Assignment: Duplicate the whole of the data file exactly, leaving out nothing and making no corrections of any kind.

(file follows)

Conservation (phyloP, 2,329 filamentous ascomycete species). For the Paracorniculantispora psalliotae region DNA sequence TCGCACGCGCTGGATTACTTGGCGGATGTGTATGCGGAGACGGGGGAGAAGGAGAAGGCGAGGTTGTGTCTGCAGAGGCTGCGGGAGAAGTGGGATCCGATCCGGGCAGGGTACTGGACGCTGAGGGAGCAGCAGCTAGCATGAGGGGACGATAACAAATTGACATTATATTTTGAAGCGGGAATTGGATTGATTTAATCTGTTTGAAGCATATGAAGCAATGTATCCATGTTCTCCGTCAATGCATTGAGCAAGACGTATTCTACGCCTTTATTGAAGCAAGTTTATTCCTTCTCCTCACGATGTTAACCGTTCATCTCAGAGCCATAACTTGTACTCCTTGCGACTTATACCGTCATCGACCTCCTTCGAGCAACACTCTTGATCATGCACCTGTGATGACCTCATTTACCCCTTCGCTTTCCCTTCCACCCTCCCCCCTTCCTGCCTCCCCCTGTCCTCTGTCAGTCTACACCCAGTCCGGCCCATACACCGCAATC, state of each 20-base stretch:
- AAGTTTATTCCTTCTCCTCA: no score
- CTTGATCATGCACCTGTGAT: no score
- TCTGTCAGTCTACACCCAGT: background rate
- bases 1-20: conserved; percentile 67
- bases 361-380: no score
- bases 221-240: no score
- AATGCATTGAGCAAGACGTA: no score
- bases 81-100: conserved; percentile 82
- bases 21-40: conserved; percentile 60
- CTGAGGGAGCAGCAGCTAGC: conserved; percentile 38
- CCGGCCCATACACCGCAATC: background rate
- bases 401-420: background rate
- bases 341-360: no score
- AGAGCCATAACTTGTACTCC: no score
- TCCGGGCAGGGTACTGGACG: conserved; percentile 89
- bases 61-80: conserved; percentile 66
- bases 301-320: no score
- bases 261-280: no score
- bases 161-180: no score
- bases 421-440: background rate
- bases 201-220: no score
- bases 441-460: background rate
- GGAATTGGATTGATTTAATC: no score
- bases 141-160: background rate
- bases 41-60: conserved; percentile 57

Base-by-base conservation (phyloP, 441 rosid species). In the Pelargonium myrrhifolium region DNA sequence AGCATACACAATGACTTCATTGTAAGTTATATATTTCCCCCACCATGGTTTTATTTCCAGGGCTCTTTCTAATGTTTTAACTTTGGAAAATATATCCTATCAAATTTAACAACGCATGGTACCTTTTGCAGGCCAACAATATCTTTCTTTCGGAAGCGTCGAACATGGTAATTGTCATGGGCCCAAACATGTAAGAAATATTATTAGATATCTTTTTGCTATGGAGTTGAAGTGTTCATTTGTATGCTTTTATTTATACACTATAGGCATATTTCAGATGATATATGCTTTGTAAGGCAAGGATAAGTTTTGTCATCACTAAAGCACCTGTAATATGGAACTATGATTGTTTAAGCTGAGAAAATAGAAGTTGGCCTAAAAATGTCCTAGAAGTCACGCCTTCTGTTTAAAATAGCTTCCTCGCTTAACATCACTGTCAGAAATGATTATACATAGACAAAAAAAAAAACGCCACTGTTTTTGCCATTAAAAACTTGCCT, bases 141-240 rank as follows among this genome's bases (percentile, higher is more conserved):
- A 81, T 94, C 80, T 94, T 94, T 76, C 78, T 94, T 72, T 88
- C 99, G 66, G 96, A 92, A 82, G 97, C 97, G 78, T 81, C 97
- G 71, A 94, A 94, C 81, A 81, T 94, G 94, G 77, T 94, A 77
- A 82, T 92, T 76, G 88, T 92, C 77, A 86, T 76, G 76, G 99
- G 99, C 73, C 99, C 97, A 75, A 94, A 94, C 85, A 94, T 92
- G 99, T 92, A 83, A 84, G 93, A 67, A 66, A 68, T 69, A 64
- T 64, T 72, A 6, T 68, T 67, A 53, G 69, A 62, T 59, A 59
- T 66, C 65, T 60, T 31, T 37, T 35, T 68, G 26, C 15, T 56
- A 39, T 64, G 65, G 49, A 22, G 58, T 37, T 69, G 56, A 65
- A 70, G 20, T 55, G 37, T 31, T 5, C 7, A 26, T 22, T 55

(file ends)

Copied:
Conservation (phyloP, 2,329 filamentous ascomycete species). For the Paracorniculantispora psalliotae region DNA sequence TCGCACGCGCTGGATTACTTGGCGGATGTGTATGCGGAGACGGGGGAGAAGGAGAAGGCGAGGTTGTGTCTGCAGAGGCTGCGGGAGAAGTGGGATCCGATCCGGGCAGGGTACTGGACGCTGAGGGAGCAGCAGCTAGCATGAGGGGACGATAACAAATTGACATTATATTTTGAAGCGGGAATTGGATTGATTTAATCTGTTTGAAGCATATGAAGCAATGTATCCATGTTCTCCGTCAATGCATTGAGCAAGACGTATTCTACGCCTTTATTGAAGCAAGTTTATTCCTTCTCCTCACGATGTTAACCGTTCATCTCAGAGCCATAACTTGTACTCCTTGCGACTTATACCGTCATCGACCTCCTTCGAGCAACACTCTTGATCATGCACCTGTGATGACCTCATTTACCCCTTCGCTTTCCCTTCCACCCTCCCCCCTTCCTGCCTCCCCCTGTCCTCTGTCAGTCTACACCCAGTCCGGCCCATACACCGCAATC, state of each 20-base stretch:
- AAGTTTATTCCTTCTCCTCA: no score
- CTTGATCATGCACCTGTGAT: no score
- TCTGTCAGTCTACACCCAGT: background rate
- bases 1-20: conserved; percentile 67
- bases 361-380: no score
- bases 221-240: no score
- AATGCATTGAGCAAGACGTA: no score
- bases 81-100: conserved; percentile 82
- bases 21-40: conserved; percentile 60
- CTGAGGGAGCAGCAGCTAGC: conserved; percentile 38
- CCGGCCCATACACCGCAATC: background rate
- bases 401-420: background rate
- bases 341-360: no score
- AGAGCCATAACTTGTACTCC: no score
- TCCGGGCAGGGTACTGGACG: conserved; percentile 89
- bases 61-80: conserved; percentile 66
- bases 301-320: no score
- bases 261-280: no score
- bases 161-180: no score
- bases 421-440: background rate
- bases 201-220: no score
- bases 441-460: background rate
- GGAATTGGATTGATTTAATC: no score
- bases 141-160: background rate
- bases 41-60: conserved; percentile 57

Base-by-base conservation (phyloP, 441 rosid species). In the Pelargonium myrrhifolium region DNA sequence AGCATACACAATGACTTCATTGTAAGTTATATATTTCCCCCACCATGGTTTTATTTCCAGGGCTCTTTCTAATGTTTTAACTTTGGAAAATATATCCTATCAAATTTAACAACGCATGGTACCTTTTGCAGGCCAACAATATCTTTCTTTCGGAAGCGTCGAACATGGTAATTGTCATGGGCCCAAACATGTAAGAAATATTATTAGATATCTTTTTGCTATGGAGTTGAAGTGTTCATTTGTATGCTTTTATTTATACACTATAGGCATATTTCAGATGATATATGCTTTGTAAGGCAAGGATAAGTTTTGTCATCACTAAAGCACCTGTAATATGGAACTATGATTGTTTAAGCTGAGAAAATAGAAGTTGGCCTAAAAATGTCCTAGAAGTCACGCCTTCTGTTTAAAATAGCTTCCTCGCTTAACATCACTGTCAGAAATGATTATACATAGACAAAAAAAAAAACGCCACTGTTTTTGCCATTAAAAACTTGCCT, bases 141-240 rank as follows among this genome's bases (percentile, higher is more conserved):
- A 81, T 94, C 80, T 94, T 94, T 76, C 78, T 94, T 72, T 88
- C 99, G 66, G 96, A 92, A 82, G 97, C 97, G 78, T 81, C 97
- G 71, A 94, A 94, C 81, A 81, T 94, G 94, G 77, T 94, A 77
- A 82, T 92, T 76, G 88, T 92, C 77, A 86, T 76, G 76, G 99
- G 99, C 73, C 99, C 97, A 75, A 94, A 94, C 85, A 94, T 92
- G 99, T 92, A 83, A 84, G 93, A 67, A 66, A 68, T 69, A 64
- T 64, T 72, A 6, T 68, T 67, A 53, G 69, A 62, T 59, A 59
- T 66, C 65, T 60, T 31, T 37, T 35, T 68, G 26, C 15, T 56
- A 39, T 64, G 65, G 49, A 22, G 58, T 37, T 69, G 56, A 65
- A 70, G 20, T 55, G 37, T 31, T 5, C 7, A 26, T 22, T 55